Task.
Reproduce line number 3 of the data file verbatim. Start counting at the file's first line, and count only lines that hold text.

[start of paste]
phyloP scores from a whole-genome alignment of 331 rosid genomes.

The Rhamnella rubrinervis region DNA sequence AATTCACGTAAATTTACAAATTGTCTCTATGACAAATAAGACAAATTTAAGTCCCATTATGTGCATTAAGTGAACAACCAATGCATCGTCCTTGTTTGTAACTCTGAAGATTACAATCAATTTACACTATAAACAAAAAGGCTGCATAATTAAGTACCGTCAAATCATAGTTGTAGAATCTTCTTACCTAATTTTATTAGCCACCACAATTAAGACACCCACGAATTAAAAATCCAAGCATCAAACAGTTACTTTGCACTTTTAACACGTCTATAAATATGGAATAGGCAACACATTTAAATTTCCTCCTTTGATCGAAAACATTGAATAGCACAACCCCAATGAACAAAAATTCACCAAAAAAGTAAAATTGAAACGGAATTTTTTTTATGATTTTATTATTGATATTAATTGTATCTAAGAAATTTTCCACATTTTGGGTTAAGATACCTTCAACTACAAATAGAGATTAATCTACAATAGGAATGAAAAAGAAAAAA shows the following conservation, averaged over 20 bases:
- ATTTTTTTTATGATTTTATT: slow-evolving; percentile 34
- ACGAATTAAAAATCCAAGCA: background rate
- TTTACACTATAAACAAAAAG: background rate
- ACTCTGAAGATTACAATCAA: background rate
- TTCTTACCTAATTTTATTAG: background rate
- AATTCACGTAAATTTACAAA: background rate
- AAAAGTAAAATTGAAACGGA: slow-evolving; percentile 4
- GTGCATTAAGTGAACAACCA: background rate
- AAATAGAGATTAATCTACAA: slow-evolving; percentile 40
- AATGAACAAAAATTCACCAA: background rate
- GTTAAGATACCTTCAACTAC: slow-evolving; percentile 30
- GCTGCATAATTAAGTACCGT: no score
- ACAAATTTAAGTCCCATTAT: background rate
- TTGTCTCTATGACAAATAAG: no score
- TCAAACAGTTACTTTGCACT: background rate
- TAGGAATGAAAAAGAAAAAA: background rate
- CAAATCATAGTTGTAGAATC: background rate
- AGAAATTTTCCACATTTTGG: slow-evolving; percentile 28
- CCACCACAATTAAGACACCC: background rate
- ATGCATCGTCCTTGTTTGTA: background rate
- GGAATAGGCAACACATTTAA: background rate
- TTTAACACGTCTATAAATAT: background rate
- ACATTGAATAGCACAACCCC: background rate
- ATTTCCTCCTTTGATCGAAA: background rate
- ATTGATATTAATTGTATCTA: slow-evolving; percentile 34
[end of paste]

- ATTTTTTTTATGATTTTATT: slow-evolving; percentile 34